W3C home > Mailing lists > Public > www-style@w3.org > August 1997

sugar with lemon

From: Todd Fahrner <fahrner@pobox.com>
Date: Mon, 4 Aug 1997 13:01:31 -0700
Message-Id: <v03102805b00bd5674118@[]>
To: www-style@w3.org
Cc: tantekc@microsoft.com, mshinn@microsoft.com, leeg@microsoft.com, cwilso@microsoft.com
I've made a number of harsh statements on this list recently. Before I get
written off as a chronically-irate crank, a few qualifications:

I don't blame Chris Wilson for being merely a CSS hero, instead of a
superhero. I don't fault the guy for anything, really. He works in a big
company. All decisions are compromises in big companies, unless they're
cults. Often, compromises are reassuring signs of ideological diversity,
even when they consign generations of surfers and developers to the acrid
flames of no-op hell. :^) Can't we go somewhere else today?

I certainly don't charge the Mac IE team with shoddy work generally, nor
for failing to keep true synchronicity with Win32. It's no shock to me that
MS's priorities are as they are. MacIE3 is my daily browser. I like it.
It's CSS support sucks, though, very slightly less than that of IE3 for
Win32 AFAICT. I'd love to help beta test the real version 4. I still think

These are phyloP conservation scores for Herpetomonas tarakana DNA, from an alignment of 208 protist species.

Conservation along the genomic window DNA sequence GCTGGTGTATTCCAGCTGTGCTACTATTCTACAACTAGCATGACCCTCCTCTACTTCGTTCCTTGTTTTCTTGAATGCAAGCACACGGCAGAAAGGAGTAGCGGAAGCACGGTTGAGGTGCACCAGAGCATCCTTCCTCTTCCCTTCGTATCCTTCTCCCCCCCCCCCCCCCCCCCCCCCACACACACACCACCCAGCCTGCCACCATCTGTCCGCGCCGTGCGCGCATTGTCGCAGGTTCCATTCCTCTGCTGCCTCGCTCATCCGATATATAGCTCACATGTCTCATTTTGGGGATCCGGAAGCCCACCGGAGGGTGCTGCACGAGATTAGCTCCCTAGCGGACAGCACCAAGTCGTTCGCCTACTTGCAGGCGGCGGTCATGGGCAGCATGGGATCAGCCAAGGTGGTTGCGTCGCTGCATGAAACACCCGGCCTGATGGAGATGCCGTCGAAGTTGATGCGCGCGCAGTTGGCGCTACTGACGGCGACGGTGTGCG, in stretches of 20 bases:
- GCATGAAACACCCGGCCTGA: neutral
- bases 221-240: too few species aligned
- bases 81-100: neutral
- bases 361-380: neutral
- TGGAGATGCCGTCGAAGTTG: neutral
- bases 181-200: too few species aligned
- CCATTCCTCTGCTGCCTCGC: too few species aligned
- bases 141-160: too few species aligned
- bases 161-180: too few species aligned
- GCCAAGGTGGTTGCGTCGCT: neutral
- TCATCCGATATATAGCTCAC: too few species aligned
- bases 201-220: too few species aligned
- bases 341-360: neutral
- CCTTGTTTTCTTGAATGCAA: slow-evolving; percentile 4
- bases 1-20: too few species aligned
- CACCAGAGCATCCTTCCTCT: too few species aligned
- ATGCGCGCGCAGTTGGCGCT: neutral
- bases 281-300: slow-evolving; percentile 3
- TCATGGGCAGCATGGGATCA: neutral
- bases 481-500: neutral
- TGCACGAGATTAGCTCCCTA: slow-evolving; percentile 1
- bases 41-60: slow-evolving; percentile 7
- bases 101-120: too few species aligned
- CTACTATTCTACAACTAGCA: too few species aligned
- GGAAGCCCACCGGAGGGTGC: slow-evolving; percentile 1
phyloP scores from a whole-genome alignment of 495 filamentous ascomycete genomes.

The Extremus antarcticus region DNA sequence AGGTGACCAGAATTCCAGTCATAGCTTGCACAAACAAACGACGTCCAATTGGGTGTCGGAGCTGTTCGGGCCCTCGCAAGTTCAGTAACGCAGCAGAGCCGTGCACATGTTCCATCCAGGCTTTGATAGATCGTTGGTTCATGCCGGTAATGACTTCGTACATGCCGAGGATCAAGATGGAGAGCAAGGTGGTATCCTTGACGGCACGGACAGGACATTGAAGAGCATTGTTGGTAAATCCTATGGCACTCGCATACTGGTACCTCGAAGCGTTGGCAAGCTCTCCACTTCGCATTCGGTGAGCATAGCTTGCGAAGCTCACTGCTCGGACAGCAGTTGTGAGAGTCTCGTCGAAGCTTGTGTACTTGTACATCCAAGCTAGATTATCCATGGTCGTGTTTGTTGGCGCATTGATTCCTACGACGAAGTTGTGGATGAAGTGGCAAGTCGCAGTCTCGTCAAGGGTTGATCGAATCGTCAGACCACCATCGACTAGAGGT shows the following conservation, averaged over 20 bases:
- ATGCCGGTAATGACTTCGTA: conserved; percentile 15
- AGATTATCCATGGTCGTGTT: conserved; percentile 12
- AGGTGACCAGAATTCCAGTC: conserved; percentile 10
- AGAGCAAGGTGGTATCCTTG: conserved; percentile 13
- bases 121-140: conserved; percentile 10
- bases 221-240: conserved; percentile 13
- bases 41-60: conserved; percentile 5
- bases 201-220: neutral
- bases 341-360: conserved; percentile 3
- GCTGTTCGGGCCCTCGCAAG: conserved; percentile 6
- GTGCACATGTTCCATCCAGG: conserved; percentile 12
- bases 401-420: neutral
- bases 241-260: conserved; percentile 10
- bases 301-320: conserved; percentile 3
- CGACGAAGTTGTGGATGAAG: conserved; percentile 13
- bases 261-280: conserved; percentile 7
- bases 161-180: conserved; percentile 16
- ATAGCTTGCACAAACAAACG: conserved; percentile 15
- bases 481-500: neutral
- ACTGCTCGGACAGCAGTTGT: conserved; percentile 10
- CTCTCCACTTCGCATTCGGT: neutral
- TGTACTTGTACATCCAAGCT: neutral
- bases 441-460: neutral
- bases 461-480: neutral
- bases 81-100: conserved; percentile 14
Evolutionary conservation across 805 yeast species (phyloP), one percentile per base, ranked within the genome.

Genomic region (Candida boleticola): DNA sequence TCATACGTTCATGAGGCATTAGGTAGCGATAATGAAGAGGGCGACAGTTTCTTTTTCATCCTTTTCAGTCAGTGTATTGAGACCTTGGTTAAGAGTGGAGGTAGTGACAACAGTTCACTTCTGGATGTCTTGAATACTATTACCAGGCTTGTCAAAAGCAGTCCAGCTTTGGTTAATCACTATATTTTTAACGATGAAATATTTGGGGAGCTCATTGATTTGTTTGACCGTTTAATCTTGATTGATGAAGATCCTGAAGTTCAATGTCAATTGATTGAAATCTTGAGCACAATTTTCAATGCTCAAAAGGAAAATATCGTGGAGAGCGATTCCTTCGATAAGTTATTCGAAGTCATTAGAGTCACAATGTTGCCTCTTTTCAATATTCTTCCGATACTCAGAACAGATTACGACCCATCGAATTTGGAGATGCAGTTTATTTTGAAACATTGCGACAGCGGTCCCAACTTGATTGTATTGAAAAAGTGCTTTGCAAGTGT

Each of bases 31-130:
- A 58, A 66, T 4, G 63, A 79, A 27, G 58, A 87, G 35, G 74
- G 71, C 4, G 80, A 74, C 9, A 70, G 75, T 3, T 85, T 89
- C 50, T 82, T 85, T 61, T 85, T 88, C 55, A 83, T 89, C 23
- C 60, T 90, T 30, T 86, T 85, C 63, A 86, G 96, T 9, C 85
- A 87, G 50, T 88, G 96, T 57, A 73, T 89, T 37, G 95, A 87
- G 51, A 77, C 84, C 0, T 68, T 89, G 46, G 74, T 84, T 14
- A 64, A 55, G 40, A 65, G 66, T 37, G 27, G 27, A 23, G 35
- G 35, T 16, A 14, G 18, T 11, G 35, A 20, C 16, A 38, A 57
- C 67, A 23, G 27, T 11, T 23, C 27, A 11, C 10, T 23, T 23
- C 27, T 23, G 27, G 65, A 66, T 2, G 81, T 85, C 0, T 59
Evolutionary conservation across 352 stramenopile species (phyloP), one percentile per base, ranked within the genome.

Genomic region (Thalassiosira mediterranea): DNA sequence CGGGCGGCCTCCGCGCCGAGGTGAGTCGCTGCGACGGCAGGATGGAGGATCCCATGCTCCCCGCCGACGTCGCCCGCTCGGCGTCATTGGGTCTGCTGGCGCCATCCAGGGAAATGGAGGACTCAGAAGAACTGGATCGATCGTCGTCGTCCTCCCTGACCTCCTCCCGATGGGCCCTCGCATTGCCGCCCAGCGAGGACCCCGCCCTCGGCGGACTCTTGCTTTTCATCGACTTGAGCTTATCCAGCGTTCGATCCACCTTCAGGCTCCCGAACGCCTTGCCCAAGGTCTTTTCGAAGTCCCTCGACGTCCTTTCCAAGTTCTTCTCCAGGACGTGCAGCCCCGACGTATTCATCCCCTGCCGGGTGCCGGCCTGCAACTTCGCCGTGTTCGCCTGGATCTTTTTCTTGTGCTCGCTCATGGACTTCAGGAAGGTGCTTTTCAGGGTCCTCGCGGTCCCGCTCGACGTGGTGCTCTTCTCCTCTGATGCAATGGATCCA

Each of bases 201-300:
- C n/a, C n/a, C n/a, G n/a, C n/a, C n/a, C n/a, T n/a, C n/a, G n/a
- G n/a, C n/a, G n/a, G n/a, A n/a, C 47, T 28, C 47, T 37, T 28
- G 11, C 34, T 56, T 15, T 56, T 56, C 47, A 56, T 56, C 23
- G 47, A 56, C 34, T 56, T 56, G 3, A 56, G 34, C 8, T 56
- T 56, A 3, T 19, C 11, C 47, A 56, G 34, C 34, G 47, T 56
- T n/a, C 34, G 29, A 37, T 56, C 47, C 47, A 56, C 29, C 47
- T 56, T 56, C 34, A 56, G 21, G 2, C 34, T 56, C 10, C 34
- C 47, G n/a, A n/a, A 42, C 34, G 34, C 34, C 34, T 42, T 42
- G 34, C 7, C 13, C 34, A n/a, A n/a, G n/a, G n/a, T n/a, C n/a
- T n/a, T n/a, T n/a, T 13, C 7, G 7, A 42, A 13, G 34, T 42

it was crass press-pandering to release the recent preview: CSS support
should have been turned off by default, and you'd still have gotten the

I don't dislike CSS-P, but it's not a substitute for CSS1. It's an
important add-on.

I don't blame W3C for failing to, uh, "enforce" standards (threaten? fine?
banish? pretty soon it'd hold conferences in phone booths). On the other
hand, I think the W3C's star is rising in terms of importance and
influence, and that it can perhaps progressively take a more aggressive
stance wrt compliance in future. Perhaps I'm imagining things.

Finally, I don't blame Netscape for shipping bad CSS support any more than
I'd blame a sleep-deprived, thinning hippo for biting, or perhaps losing
sphincter control when cornered. There's more than enough hard work to go
around, I'm sure. We all suffer. Stress fractures in the Web.

Perhaps both vendors should consider exposing various half-implemented or
buggy features in shipping browsers to remote disabling or warning, much as
warnings appear when security flaws are discovered and/or fixed. If the
code is sufficiently modular to avoid the necessity of a multi-megabyte
download, that is:

	This software implements some CSS formatting
	features improperly, which could lead to garbled
	pages. Please upgrade to the latest release,
	patch or disable style sheets to avoid problems.

	upgrade		patch		disable feature

Todd Fahrner
Received on Monday, 4 August 1997 16:01:05 UTC

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